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Light Rock, Dark Rock?

a)       

b)

View a larger image 1a (50 kB) or larger image 1b (50 kB) learn about other sol 22 images.

With only four sols left and mission success nearly achieved, the choices of what to do and where to go become harder and harder as real-time events play the role of the "wild card". Scientist John Grant explains, "On one hand, there is a strong desire to approach a 'light rock' which may be a piece of the resistant rock that lies throughout the region. On the other hand, the team is curious about the mysterious 'dark rocks' that have been scattered in the landing region. These rocks are thought to be fragments of cooled lava, but remain unexplored and very interesting. With time running out, one of the major decisions that looms larger and larger is which of the two types of rocks to target. It is simply not possible to do both."

John Grant

John Grant

The good news is that approaching either kind of rock and using the Rock Abrasion Tool (RAT) to help characterize its composition is an important unfulfilled exercise and would be a valuable learning experience. It is also likely that either type of rock will yield its own particular surprises. These exercises and uncertainties form important parts of the excitement and process of exploration and discovery.

But why bother to go to "light rocks" and "dark rocks," and why all the discussion? "It all relates to the different stories that they may tell regarding the geology of the region." Based on current information, some of the team members advocate for taking a better look at the "light rocks", suspecting they may be limestone, a type of rock that is typically created in warm, shallow seas. Others suggest going to the "dark rocks" in order to understand whether they are volcanic, heavily weathered, or represent a rock layer that is somewhere in between that of modern surfaces and ancient rock formations on the local cliffs.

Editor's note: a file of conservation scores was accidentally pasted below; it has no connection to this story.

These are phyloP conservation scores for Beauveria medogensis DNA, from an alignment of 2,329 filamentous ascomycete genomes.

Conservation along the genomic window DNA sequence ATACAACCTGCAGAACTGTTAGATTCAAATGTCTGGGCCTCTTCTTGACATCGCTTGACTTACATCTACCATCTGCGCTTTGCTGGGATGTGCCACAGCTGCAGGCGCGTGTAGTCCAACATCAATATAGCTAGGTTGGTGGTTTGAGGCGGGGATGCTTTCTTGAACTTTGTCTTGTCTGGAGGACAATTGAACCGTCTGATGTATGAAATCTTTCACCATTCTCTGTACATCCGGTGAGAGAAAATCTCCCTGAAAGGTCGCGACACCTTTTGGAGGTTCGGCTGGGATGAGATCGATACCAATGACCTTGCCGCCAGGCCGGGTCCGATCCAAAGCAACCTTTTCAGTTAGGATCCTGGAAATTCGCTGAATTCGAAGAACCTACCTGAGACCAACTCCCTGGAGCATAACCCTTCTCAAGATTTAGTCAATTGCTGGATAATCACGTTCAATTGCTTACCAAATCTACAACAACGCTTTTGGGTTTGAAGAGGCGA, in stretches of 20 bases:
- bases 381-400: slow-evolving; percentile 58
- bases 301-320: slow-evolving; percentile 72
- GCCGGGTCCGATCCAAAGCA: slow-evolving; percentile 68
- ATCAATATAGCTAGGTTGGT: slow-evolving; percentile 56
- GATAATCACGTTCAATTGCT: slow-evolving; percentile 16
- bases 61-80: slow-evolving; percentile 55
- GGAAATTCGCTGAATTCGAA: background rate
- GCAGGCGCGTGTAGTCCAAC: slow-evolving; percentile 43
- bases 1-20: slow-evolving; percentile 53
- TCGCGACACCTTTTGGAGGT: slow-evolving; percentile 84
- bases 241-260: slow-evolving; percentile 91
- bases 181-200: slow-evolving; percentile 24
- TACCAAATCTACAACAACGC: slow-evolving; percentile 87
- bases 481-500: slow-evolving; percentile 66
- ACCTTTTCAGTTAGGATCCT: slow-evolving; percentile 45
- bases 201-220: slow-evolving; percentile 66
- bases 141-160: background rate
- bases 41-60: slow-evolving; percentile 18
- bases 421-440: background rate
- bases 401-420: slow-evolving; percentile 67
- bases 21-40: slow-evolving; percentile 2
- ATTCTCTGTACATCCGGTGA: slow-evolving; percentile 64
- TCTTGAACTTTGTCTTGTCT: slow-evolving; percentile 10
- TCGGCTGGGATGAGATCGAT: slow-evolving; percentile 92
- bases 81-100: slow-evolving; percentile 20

It may sound like a simple decision, but there's a catch. FIDO's most recent traverse took it a little off the expected track and its Navcam image coverage only reveals the view directly in front of the rover, not the wider view up Long Valley that would have helped the team make a decision. Additionally, the rover did not find the expected plethora of large easily accessible "light" and "dark" rocks at the end of the traverse. Some "light rocks" may lie on the ground in the distance or in place, but are probably too far or difficult to reach and sample. The "dark rocks" are widely scattered, but are all too small to approach and scour with the RAT.

Now what? Work is underway to use FIDO's remote sensing instruments to target the "light rocks" along the cliffs near Camelback and should help resolve the origin of the regional cap rock and whether a sea once was present. It is hoped that some of the questions about the origin of the "light rock" can be resolved without actually touching it. Hopes are also high that new the Navcam data expected in the upcoming sol's downlink of data will reveal some sufficiently large "dark rocks" nearby enough to be approached in time to use the RAT and take measurements. In the meantime, the mission clock ticks ever louder as time runs on.

As you can see in these images taken after Sol 22, the RAT is a powerful grinder, able to create a hole 45 millimeters (about 2 inches) in diameter and 5 millimeters (0.2 inches) deep into a rock on the martian surface.

The RAT is located on the arm of the rover and weighs less than 720 grams (about 1.6 lbs). It uses three electric motors to drive rotating grinding teeth into the surface of a rock. Two grinding wheels rotate at high speeds. These wheels also rotate around each other at a much slower speed so that the two wheels sweep the entire cutting area. The RAT is able to grind through hard volcanic rock in about two hours.

Once a fresh surface is exposed, scientists can examine the abraded area in detail using the rover's other science instruments. This means that the interior of a rock may be very different from its exterior. That difference is important to scientists as it may reveal how the rock was formed and the environmental conditions in which it was altered. A rock sitting on the surface of Mars may become covered with dust and will weather, or change in chemical composition from contact with the atmosphere.



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Last Updated: 18 August 2002

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